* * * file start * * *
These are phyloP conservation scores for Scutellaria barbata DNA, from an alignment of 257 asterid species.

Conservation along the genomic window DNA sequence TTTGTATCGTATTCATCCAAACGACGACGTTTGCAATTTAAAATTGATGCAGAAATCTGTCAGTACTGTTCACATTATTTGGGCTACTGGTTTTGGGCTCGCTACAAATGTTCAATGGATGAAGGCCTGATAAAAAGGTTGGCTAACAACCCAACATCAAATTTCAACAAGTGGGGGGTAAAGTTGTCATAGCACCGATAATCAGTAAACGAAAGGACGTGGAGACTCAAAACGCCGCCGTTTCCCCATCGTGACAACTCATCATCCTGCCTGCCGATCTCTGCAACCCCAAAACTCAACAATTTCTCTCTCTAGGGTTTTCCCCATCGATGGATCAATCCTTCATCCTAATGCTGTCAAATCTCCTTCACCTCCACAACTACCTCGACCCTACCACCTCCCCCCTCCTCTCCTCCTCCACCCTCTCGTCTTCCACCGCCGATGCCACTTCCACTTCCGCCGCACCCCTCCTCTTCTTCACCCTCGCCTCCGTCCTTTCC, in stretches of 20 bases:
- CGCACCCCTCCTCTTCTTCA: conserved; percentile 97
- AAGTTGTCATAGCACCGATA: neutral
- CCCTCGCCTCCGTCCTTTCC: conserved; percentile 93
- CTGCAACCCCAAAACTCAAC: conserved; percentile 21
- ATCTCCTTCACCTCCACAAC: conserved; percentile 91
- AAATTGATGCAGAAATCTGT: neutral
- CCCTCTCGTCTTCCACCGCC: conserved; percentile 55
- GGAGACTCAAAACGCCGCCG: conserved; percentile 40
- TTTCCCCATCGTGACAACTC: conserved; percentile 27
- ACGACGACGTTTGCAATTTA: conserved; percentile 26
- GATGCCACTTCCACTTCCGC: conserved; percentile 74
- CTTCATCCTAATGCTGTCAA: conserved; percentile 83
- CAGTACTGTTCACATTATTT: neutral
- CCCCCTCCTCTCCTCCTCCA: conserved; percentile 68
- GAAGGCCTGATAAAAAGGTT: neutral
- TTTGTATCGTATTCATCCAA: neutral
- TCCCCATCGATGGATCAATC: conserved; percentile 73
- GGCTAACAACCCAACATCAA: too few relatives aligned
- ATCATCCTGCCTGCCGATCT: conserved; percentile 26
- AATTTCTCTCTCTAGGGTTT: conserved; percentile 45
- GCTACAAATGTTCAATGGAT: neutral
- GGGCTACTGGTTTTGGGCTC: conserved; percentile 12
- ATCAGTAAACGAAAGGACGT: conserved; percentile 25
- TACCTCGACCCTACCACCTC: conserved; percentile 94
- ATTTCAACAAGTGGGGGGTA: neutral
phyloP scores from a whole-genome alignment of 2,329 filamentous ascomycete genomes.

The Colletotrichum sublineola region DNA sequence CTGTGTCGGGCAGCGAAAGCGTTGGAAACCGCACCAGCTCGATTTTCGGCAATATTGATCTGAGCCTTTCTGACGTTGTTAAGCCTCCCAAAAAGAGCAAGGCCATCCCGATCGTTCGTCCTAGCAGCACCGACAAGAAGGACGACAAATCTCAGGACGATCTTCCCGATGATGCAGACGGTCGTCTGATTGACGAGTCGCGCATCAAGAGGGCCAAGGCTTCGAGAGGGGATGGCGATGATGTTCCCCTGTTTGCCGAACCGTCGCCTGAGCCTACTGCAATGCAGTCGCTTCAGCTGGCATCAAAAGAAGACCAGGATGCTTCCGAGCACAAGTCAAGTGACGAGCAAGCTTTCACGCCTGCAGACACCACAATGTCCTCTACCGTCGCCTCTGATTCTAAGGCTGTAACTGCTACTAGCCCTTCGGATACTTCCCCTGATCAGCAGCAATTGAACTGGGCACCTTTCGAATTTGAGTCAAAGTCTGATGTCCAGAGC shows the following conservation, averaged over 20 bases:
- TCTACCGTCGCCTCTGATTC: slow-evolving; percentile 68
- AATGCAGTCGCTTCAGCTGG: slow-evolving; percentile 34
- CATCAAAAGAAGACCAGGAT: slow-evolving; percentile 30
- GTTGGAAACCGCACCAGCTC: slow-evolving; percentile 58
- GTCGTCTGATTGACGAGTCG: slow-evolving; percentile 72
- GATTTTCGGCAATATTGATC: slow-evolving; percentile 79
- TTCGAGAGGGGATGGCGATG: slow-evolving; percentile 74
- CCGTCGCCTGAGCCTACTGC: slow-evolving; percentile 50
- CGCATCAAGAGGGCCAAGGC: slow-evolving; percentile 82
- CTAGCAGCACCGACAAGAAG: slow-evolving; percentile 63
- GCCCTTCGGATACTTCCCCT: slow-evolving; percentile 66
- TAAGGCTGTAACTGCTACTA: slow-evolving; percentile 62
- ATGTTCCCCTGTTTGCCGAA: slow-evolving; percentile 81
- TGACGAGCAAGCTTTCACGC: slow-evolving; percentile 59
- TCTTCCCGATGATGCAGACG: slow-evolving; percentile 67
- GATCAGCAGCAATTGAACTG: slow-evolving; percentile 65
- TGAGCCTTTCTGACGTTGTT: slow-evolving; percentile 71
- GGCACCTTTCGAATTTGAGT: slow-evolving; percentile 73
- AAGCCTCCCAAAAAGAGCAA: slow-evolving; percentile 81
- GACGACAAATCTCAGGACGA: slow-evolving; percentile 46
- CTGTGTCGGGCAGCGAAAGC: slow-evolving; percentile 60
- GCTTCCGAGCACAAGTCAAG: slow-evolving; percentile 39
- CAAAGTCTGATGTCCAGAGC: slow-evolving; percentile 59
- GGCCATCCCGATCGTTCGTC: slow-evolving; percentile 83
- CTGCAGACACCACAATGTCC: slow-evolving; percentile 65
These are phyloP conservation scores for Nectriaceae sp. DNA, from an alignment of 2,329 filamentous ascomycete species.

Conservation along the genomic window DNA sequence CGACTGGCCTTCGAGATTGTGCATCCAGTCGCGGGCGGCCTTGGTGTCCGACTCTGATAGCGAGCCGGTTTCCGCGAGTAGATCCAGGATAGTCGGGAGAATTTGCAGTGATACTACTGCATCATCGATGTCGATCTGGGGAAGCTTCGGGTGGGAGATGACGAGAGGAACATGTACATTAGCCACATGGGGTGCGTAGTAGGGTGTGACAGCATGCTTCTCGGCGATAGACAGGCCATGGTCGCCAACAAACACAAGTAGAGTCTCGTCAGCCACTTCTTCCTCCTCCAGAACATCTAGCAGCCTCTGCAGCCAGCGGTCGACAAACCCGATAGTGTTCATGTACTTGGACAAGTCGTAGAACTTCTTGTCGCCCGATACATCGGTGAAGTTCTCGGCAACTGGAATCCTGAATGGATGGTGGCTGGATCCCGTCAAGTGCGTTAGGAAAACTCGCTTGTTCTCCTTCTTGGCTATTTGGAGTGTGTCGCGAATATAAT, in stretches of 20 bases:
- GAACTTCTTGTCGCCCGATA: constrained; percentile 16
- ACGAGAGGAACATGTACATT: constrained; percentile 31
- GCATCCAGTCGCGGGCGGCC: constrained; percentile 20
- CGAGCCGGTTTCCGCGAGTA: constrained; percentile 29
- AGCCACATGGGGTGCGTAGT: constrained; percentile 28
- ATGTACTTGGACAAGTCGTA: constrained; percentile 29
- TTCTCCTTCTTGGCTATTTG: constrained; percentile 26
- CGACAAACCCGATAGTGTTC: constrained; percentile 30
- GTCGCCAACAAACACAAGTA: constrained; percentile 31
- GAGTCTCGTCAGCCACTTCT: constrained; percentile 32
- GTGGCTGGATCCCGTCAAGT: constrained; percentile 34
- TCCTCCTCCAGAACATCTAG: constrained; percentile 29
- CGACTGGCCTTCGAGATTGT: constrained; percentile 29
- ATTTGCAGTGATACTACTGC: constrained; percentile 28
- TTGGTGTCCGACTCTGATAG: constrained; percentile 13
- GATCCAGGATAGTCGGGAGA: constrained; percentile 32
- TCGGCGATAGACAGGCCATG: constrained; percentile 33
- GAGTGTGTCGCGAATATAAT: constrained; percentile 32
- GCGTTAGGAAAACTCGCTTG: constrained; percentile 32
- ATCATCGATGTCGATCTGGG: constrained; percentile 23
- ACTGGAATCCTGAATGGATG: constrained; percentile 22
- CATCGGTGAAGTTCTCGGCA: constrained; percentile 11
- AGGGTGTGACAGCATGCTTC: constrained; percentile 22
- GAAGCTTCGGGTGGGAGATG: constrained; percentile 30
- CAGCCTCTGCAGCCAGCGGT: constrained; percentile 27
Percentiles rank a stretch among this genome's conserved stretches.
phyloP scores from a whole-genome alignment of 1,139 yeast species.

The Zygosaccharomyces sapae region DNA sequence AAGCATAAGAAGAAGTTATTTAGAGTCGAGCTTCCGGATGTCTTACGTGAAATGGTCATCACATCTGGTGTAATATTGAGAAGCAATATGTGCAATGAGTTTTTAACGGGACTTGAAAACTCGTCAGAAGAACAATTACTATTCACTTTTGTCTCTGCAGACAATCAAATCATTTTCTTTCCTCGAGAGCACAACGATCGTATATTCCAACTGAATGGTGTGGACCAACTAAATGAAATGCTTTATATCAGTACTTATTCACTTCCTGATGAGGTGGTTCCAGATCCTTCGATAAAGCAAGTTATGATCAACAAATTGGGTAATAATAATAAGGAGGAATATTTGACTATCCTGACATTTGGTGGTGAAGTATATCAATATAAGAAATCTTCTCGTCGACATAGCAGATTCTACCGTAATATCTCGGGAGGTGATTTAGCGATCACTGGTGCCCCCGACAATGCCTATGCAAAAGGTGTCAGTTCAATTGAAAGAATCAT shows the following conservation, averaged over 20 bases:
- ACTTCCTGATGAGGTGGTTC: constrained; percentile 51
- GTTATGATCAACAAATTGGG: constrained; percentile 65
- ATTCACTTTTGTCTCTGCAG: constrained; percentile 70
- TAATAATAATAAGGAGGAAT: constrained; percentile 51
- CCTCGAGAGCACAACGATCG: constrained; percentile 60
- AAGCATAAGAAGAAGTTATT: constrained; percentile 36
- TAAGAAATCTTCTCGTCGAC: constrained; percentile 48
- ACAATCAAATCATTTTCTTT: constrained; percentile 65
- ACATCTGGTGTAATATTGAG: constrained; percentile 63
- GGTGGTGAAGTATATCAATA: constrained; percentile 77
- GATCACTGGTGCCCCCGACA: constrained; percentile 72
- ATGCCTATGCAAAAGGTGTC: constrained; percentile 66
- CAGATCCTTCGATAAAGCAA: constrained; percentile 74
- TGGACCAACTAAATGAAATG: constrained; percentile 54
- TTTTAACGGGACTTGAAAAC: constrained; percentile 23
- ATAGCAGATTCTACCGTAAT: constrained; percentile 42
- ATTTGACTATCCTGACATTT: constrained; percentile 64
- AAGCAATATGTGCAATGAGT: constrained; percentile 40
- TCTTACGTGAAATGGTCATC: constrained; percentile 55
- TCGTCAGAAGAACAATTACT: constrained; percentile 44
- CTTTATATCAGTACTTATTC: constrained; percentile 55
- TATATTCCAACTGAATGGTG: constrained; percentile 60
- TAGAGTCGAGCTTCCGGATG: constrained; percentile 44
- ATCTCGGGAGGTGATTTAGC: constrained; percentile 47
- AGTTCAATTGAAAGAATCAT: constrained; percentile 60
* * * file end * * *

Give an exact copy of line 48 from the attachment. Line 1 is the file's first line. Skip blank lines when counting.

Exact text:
- AAGCCTCCCAAAAAGAGCAA: slow-evolving; percentile 81